providing at least one of the first and second soft tissue anchors with portions to grip the fibro-fatty tissue of the retropubic space at multiple layers.
6. The method as recited in claim 1, wherein the suburethral support section comprises polymer tape.
7. A method of supporting a urethra, comprising:
introducing a surgical implant into at least one incision made in an upper wall of a vagina, the surgical implant comprising first and second ends and a suburethral support section therebetween;
inserting the first end of the surgical implant on a first side of the urethra and positioning the first end into fibro-fatty tissue of a retropubic space without penetrating a rectus sheath; and
inserting the second end of the surgical implant on a second side of the urethra and positioning the second end into the fibro-fatty tissue of the retropubic space without penetrating the rectus sheath such that the suburethral support section is positioned under the urethra and provides support thereto.
8. The method as recited in claim 7, wherein the suburethral support section comprises polymer tape.
9. The method as recited in claim 7, wherein the suburethral support section comprises water soluble dye.
10. The method as recited in claim 7, wherein:
at least one of the first and second ends comprises bioabsorbable material.
11. A method of supporting a urethra, comprising:
making at least one incision in an upper wall of a vagina;
inserting a first end of a surgical implant into the at least one incision;
placing the first end of the surgical implant on a first side of the urethra and positioning the first end into fibro-fatty tissue of a retropubic space without penetrating through a rectus sheath;
inserting a second end of the surgical implant into the at least one incision;
placing the second end of the surgical implant on a second side of the urethra and positioning the second end into the fibro-fatty tissue of the retropubic space without penetrating through the rectus sheath; and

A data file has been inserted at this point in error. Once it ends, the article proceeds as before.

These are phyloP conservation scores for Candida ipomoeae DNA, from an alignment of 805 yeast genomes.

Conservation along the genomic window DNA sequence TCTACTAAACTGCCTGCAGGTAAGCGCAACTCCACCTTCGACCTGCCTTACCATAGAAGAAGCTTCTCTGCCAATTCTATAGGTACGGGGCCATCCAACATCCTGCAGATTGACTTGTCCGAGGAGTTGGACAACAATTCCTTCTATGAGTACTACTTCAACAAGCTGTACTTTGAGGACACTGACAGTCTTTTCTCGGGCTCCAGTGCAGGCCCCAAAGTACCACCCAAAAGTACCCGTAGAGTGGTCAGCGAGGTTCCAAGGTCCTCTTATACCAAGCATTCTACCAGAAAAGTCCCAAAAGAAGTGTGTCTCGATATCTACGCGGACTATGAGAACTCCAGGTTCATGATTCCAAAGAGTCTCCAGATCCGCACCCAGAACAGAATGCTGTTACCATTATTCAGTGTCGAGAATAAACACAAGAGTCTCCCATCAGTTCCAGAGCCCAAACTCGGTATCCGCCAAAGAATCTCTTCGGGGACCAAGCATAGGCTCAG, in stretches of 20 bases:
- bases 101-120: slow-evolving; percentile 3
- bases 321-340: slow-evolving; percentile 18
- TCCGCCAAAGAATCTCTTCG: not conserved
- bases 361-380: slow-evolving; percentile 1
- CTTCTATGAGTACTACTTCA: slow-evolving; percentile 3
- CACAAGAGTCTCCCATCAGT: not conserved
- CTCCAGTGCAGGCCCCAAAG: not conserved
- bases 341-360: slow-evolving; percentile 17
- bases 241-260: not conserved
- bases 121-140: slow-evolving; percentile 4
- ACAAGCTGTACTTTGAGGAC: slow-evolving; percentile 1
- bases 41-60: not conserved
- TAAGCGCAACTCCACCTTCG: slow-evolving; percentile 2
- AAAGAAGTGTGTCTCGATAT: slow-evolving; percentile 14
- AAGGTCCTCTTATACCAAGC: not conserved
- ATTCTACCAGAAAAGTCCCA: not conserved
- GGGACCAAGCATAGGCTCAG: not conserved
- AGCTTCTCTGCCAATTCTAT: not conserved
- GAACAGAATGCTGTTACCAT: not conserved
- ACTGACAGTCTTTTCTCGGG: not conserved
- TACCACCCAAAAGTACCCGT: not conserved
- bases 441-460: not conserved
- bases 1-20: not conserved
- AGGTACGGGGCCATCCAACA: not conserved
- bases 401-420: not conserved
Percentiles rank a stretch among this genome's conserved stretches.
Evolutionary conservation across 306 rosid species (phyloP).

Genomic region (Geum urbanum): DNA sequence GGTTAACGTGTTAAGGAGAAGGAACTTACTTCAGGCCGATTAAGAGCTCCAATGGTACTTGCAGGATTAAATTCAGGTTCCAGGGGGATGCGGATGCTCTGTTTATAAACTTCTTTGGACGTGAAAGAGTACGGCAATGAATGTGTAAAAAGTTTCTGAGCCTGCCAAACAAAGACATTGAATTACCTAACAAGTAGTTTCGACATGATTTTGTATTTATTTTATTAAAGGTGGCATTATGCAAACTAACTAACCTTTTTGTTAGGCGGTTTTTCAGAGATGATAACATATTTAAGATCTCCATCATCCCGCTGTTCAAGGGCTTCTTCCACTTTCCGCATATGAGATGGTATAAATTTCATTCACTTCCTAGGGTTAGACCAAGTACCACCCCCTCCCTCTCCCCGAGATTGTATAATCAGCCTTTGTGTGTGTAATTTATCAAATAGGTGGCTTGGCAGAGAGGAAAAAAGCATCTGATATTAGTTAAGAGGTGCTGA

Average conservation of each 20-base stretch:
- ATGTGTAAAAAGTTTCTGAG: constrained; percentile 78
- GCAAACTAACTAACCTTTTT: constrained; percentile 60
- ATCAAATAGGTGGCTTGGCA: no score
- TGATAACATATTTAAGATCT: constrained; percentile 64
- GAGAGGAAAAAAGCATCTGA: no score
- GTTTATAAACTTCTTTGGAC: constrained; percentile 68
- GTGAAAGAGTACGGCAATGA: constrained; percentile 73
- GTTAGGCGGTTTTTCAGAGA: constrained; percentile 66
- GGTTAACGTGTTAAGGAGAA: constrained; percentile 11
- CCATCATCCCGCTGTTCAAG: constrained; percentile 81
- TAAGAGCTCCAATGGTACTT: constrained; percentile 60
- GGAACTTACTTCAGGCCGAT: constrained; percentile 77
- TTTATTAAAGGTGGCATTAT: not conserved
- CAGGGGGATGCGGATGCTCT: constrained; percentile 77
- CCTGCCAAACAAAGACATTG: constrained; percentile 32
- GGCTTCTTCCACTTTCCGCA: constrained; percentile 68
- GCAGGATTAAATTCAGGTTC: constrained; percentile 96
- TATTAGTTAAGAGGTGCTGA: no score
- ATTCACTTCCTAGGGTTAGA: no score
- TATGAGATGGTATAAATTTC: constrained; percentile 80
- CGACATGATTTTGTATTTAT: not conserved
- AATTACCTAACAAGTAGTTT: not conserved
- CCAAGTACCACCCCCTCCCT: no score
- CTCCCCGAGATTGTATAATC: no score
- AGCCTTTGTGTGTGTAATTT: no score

positioning a suburethral support section of the surgical implant under the urethra to provide support thereto.
12. A method of supporting a urethra, comprising:
mechanically coupling, with a surgical implant, a first tissue portion of a retropubic space on a first side of the urethra to a second tissue portion of the retropubic space on a second side of the urethra, wherein the urethra is positioned between the first and second tissue portions; and
orienting a portion of the surgical implant underneath the urethra to provide support thereto,
wherein a rectus sheath is not penetrated.
13. The method as recited in claim 12, wherein each of the first and second tissue portions comprises fibro-fatty soft tissue.
14. The method as recited in claim 12, wherein no portion of the surgical implant penetrates the rectus sheath.
15. The method as recited in claim 12, further comprising:
locating the first and second tissue portions as high as possible in the retropubic space.
16. The method as recited in claim 12, further comprising:
causing a portion of the surgical implant to grip at least one of the first and second tissue portions.
17. The method as recited in claim 16, wherein no portion of the surgical implant penetrates the rectus sheath.
18. The method as recited in claim 15, further comprising:
causing a portion of the surgical implant to grip at least one of the first and second tissue portions.